Take your time

I have played most of my chess games against the bots found on Chess.com. When playing against a bot, it will make its moves instantly. It is tempting to keep pace with it. You shouldn’t.

Unlike bots, humans—especially those of us who are not chess masters—need time to look at all the pieces on the board, weigh different moves against each other, and consider both the good and the bad outcomes that would come from each move. If that sounds like a lot of things to do for every move, that’s because it is. Chess is a complex game, which is what makes it so fascinating.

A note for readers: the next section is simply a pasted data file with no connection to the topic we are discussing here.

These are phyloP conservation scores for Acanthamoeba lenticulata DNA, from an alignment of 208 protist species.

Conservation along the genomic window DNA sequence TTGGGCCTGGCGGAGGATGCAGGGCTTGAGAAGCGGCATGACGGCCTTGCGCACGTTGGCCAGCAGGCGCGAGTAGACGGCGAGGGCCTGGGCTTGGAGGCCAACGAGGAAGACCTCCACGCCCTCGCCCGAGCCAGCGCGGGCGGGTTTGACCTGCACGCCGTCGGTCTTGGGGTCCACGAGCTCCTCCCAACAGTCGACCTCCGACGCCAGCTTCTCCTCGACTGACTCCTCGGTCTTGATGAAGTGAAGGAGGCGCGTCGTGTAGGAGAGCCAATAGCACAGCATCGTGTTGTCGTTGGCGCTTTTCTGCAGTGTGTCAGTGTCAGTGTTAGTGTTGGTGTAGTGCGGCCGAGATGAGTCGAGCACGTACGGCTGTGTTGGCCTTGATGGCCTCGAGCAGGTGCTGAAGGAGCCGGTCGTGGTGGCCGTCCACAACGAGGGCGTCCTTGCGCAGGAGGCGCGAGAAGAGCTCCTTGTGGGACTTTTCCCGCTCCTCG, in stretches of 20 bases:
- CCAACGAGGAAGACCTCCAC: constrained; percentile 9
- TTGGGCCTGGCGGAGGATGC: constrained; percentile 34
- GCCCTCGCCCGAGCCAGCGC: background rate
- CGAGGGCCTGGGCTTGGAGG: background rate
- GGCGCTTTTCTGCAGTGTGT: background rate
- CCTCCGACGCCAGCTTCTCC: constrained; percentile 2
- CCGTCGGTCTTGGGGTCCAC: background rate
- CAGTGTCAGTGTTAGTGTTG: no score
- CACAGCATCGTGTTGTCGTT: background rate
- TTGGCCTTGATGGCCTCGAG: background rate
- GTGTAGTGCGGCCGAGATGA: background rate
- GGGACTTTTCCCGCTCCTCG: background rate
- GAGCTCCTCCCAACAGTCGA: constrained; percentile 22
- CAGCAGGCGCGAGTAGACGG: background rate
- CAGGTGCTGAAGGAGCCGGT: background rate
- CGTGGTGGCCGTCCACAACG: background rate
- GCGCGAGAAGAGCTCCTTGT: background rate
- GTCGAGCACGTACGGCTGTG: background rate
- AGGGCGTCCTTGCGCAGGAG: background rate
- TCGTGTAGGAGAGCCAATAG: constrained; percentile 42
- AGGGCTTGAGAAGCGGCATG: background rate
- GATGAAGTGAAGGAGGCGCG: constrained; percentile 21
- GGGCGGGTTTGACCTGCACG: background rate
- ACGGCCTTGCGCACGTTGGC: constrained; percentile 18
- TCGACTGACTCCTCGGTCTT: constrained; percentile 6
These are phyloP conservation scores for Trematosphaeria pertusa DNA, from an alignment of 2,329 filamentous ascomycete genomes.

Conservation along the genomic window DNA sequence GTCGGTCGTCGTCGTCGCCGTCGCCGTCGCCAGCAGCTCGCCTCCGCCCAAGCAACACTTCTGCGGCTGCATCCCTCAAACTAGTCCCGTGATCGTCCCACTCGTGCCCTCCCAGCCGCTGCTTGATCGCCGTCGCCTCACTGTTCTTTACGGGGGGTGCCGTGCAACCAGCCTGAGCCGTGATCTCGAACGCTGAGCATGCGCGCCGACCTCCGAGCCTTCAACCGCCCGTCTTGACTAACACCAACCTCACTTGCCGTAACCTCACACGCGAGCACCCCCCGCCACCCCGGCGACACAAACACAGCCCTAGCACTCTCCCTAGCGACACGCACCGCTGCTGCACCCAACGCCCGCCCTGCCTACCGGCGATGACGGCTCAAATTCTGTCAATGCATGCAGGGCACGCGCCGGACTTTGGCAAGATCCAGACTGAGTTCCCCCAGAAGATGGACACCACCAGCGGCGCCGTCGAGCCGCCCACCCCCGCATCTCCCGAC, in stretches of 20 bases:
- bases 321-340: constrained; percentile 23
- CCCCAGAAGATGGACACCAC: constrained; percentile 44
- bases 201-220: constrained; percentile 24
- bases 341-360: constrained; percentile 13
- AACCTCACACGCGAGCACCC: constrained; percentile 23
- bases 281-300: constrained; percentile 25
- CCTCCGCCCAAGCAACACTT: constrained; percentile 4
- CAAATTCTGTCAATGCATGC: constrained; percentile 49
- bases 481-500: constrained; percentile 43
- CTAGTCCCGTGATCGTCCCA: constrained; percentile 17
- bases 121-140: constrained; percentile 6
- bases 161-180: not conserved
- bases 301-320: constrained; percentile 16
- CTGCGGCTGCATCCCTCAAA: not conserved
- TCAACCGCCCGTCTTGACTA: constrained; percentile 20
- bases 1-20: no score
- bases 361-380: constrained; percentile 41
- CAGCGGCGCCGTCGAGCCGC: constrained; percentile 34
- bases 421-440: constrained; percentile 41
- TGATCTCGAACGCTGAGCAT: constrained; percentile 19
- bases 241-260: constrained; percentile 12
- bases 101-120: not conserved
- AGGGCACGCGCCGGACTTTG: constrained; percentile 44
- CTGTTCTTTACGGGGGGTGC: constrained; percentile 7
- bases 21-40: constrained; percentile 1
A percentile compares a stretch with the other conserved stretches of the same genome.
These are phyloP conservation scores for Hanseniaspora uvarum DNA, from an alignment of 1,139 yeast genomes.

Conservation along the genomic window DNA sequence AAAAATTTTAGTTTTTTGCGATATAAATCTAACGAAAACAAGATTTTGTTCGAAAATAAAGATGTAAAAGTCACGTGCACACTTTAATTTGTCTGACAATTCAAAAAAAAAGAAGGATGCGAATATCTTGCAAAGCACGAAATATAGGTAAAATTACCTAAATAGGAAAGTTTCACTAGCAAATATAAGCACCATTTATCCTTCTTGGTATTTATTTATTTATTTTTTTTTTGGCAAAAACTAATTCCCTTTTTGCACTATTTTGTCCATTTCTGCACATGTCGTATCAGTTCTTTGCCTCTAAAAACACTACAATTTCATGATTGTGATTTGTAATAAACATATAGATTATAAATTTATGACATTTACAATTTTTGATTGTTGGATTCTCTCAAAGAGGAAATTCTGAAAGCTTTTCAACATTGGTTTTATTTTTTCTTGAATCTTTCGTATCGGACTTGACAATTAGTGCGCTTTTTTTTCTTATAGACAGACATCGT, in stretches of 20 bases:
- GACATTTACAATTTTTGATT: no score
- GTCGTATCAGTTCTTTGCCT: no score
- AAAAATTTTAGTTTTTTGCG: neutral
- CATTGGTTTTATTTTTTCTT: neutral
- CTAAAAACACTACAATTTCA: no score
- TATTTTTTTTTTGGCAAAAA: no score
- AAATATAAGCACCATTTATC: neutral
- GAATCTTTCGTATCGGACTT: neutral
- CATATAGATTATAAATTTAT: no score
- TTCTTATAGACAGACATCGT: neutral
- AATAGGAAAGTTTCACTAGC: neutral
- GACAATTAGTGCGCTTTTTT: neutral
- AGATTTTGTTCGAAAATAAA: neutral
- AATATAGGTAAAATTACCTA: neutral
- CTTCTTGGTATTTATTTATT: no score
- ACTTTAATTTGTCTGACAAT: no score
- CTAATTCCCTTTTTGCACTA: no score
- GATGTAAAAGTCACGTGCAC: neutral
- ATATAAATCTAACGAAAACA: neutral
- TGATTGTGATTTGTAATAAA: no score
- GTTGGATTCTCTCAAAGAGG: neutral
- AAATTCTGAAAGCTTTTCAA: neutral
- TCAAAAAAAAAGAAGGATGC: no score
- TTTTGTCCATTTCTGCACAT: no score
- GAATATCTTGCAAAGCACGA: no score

My worst mistakes on the chessboard have been due to hasty decision-making: I want to capture a piece or put the king in check so badly that I don’t bother looking at what moving that piece might do, or without figuring out all the ways my opponent can escape or counter it. I play with haste mostly to match the tempo of my opponent. Maintaining the pace is not important at all—at least at the beginner level I am playing at—and is impossible against a bot anyway. It is a habit I am working to outgrow.

If you are a chess beginner like me and want to improve your game, don’t be hasty. Stop and think before you make a move. Consider what effect that move will have on the future. And weigh multiple options if you have them. These are good rules of thumb not just for chess, but for life, too.